X: How much was the Network Solutions acquisition?

JRB: $4.7 million.

X: How did your understanding of Network Solutions’ business change after SAIC took over?

JRB: We soon discovered that the Internet was taking off in the U.S. and the number of domain names being registered with us was growing exponentially. NSF, for a while, paid for the customers to acquire domain names. However, once we acquired NSI, we had to start charging fees. We charged $100 to acquire a domain name. Most of the funds we earned by selling our services were put into building a secure facility in Herndon, VA, to be sure that no one could attack the server farms containing all the domain names for everyone around the world. In addition, we decided to spend our money building a backup facility in case something happened to the primary facility. That was built somewhere in Southern Virginia, I believe. There are other backups in the system protecting the data—other nodes have complete routing information. SAIC had to spend over a million dollars to build the secure facilities.

X: Was there any connection in SAIC’s purchase of Network Solutions with other acquisitions at the time? In other words, was it part of a broader Internet strategy?

JRB: Yes. I believe we continued to acquire smaller network companies, such as the company that Daniels ran, which really started us thinking along this line.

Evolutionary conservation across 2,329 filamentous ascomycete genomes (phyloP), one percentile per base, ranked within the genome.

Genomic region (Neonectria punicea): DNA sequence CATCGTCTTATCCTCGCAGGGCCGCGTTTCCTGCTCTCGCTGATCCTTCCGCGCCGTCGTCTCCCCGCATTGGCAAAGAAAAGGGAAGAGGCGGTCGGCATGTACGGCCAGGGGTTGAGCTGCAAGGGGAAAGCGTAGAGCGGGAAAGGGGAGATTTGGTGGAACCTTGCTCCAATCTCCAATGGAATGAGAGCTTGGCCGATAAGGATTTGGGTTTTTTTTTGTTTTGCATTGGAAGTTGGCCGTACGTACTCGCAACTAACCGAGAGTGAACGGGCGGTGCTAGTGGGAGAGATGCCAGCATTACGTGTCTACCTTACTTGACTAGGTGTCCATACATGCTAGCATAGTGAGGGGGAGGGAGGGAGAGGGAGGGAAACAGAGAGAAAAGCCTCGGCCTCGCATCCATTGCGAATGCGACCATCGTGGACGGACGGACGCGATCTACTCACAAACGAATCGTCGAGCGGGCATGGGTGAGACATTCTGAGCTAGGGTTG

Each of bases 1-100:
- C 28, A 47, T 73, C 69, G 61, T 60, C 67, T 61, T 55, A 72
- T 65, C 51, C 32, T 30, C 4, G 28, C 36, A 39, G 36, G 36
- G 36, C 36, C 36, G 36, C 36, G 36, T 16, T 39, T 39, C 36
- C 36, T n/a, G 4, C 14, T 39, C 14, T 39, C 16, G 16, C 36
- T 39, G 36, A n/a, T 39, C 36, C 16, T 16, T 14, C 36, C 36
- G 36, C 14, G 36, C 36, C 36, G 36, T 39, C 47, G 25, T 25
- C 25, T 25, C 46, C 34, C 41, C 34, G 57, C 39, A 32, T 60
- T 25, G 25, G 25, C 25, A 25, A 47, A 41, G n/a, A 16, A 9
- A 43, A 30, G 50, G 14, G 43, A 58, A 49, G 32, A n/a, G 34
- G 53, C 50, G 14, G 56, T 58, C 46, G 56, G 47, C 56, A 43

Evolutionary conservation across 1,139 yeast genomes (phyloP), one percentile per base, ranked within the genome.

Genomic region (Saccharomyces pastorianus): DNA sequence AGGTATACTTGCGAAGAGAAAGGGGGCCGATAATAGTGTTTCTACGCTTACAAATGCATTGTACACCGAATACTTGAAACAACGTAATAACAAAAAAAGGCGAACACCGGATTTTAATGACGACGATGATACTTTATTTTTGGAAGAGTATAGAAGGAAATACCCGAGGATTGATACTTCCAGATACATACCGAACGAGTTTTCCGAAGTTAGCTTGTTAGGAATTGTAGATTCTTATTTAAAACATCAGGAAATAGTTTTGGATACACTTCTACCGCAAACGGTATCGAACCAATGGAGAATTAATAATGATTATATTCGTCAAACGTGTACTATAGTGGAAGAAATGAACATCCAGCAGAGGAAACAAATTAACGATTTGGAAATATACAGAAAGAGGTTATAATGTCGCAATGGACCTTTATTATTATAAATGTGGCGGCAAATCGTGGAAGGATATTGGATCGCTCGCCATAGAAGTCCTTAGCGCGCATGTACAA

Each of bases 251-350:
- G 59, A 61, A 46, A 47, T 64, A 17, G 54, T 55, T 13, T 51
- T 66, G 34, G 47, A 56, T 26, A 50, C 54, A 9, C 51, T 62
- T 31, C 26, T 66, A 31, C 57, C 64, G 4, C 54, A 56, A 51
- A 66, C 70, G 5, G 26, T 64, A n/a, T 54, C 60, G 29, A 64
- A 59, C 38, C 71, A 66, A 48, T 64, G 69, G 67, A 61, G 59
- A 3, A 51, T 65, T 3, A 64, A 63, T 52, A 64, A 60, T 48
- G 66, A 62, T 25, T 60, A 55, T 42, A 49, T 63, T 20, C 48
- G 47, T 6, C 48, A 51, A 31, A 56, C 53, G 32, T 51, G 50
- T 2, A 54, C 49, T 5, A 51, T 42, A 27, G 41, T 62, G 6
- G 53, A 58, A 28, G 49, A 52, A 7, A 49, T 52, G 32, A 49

MD: Yes, at SAIC we did begin to focus on networking businesses, and built talent and acquired clients in both the federal and commercial space. We saw this as big growth business in both sectors.

X: Why did SAIC decide to do the partial IPO in 1997? Did that turn out to be a smart thing to do? SAIC sold 3.3 million common shares, or a 21 percent-stake in Network Solutions, raising more than $59 million. SAIC retained almost 12 million shares of the stock, which carried preferential rights that basically preserved 96 percent control of the company.

JRB: The value of NSI was becoming so great that we wanted to take some of the profits we had made off the table in case of difficulties later on. Yes—it was a good idea.

X: Which was a bigger headache? The financial issues associated with Network Solutions or the operational issues?

JRB: The financial issues were never a problem because NSI was unbelievably profitable. The operations were a headache because SAIC’s ownership of NSI rubbed a lot of people in the Internet community the wrong way. They felt the government should run the Internet, and they probably still do. Congressional hearings took a lot of our time.

X: Complaints and criticism that Network Solutions was a monopoly began to build after 1997. What was SAIC’s reaction to that?

JRB: No one could deny that it was a monopoly and that something should be done about it. The question was what. Extensive negotiations took place with the government over six months, with the decision that NSI would be broken into two pieces. We gave up the registrar part of the business, and anyone could become a registrar if they could demonstrate their ability to our satisfaction. The part that NSI and SAIC kept was the registry—managing the gigantic database of all the domain names in the world. To have a new domain name entered into the domain registry cost the registrars $6 a year, which I think is still in effect.

MD: We spent significant amounts of time and money at NSI educating the public, Congress, and senior government officials about aspects of the business that were really important: the Internet, domain names, Internet security, major policy questions involved with domain names, and keeping the “A” server and the other domain names servers running and secure. From 1995 until 2000, we brought at least one-half of the entire United States Senate and House members as well as senior White House and cabinet-level officials to tour our facilities in Herndon, VA.